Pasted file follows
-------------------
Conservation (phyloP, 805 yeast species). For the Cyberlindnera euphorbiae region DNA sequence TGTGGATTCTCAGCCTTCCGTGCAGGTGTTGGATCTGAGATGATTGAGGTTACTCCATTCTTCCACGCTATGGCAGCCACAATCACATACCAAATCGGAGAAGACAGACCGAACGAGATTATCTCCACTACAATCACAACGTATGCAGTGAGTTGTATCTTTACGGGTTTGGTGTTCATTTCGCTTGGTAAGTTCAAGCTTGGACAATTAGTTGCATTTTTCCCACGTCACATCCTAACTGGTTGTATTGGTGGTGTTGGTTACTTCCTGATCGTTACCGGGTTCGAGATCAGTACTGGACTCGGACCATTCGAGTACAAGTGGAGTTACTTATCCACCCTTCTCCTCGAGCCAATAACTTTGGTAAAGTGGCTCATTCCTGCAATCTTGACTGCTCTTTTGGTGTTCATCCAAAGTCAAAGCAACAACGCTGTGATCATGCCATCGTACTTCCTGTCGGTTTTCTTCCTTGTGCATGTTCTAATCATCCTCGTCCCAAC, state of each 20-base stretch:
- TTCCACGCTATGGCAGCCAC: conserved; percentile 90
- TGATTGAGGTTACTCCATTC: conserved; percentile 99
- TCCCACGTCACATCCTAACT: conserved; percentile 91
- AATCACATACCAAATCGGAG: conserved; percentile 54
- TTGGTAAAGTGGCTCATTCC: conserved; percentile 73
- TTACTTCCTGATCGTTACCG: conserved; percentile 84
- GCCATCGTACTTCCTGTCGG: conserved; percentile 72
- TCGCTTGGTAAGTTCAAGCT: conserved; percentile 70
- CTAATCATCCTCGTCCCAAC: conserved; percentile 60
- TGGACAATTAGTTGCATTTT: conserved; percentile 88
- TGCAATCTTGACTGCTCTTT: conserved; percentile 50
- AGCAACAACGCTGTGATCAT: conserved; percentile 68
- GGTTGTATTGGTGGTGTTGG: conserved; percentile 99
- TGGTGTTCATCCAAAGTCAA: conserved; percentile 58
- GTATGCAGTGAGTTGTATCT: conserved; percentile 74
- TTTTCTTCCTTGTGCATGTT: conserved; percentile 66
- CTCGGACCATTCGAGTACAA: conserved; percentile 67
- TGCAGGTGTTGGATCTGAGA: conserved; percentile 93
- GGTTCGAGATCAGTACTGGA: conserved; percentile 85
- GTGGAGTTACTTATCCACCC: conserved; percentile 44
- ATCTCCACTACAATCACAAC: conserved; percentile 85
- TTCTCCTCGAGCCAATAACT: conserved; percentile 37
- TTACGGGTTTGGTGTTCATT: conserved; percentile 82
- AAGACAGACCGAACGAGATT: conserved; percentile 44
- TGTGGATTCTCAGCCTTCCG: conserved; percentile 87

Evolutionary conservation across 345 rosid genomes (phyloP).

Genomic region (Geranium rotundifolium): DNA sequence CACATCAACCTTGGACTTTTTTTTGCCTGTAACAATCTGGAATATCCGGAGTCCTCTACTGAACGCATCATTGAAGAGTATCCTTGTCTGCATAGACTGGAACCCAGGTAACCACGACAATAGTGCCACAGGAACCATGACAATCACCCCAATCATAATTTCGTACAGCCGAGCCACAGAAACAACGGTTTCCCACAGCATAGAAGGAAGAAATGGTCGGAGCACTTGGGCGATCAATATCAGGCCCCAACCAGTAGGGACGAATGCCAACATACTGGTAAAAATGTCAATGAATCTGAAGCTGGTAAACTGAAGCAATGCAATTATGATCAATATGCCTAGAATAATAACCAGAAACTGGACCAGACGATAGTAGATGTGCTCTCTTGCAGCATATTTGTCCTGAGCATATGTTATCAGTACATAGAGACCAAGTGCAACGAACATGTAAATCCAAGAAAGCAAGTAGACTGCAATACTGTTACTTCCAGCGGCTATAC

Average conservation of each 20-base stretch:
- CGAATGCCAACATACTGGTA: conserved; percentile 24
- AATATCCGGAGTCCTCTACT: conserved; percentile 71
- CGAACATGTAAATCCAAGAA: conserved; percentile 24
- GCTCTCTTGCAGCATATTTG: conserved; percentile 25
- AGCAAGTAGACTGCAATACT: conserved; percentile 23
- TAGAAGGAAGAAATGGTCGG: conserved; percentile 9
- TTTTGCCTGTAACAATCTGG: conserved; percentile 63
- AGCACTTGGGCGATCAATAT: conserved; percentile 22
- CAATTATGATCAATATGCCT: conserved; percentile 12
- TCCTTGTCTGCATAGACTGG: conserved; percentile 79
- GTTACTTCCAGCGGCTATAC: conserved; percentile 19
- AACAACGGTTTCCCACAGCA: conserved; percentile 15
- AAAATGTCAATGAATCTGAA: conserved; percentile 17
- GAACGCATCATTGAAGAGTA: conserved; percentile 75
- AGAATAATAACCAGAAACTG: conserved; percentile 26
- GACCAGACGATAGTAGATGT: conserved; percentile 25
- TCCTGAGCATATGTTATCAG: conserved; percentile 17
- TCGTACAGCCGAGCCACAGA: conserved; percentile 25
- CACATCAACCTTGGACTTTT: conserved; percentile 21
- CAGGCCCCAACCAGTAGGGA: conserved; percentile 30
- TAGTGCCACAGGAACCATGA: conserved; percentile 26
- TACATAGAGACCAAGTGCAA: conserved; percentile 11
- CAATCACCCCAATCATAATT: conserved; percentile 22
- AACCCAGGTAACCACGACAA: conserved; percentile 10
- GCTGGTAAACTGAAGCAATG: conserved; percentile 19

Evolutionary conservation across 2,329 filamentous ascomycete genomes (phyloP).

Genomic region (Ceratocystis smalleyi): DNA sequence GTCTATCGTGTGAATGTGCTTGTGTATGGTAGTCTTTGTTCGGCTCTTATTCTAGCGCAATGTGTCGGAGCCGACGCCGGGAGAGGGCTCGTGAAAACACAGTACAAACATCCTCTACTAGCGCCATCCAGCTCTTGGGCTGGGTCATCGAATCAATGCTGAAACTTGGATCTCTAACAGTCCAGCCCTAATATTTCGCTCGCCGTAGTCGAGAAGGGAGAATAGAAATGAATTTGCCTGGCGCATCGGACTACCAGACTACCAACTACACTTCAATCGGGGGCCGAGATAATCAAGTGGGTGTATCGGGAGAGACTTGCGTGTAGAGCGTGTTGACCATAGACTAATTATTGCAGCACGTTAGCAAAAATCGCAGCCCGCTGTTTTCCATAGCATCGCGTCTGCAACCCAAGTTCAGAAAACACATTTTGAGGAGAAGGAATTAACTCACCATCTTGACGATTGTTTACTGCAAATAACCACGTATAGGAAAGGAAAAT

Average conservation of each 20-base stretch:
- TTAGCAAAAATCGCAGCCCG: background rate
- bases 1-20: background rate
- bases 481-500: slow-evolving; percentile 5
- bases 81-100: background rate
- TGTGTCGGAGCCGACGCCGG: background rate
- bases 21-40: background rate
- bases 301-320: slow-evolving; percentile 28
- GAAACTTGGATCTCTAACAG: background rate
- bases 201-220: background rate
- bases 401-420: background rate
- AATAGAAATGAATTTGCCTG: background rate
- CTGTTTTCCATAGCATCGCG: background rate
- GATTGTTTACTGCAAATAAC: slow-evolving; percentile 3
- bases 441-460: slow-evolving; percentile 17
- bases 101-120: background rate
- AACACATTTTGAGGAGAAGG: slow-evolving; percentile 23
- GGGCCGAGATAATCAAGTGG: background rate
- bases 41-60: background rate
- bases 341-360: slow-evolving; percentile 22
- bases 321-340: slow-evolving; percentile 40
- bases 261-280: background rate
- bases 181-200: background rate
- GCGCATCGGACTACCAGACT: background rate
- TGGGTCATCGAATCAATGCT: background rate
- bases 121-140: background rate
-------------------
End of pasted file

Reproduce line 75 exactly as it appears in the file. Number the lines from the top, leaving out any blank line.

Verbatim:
- bases 41-60: background rate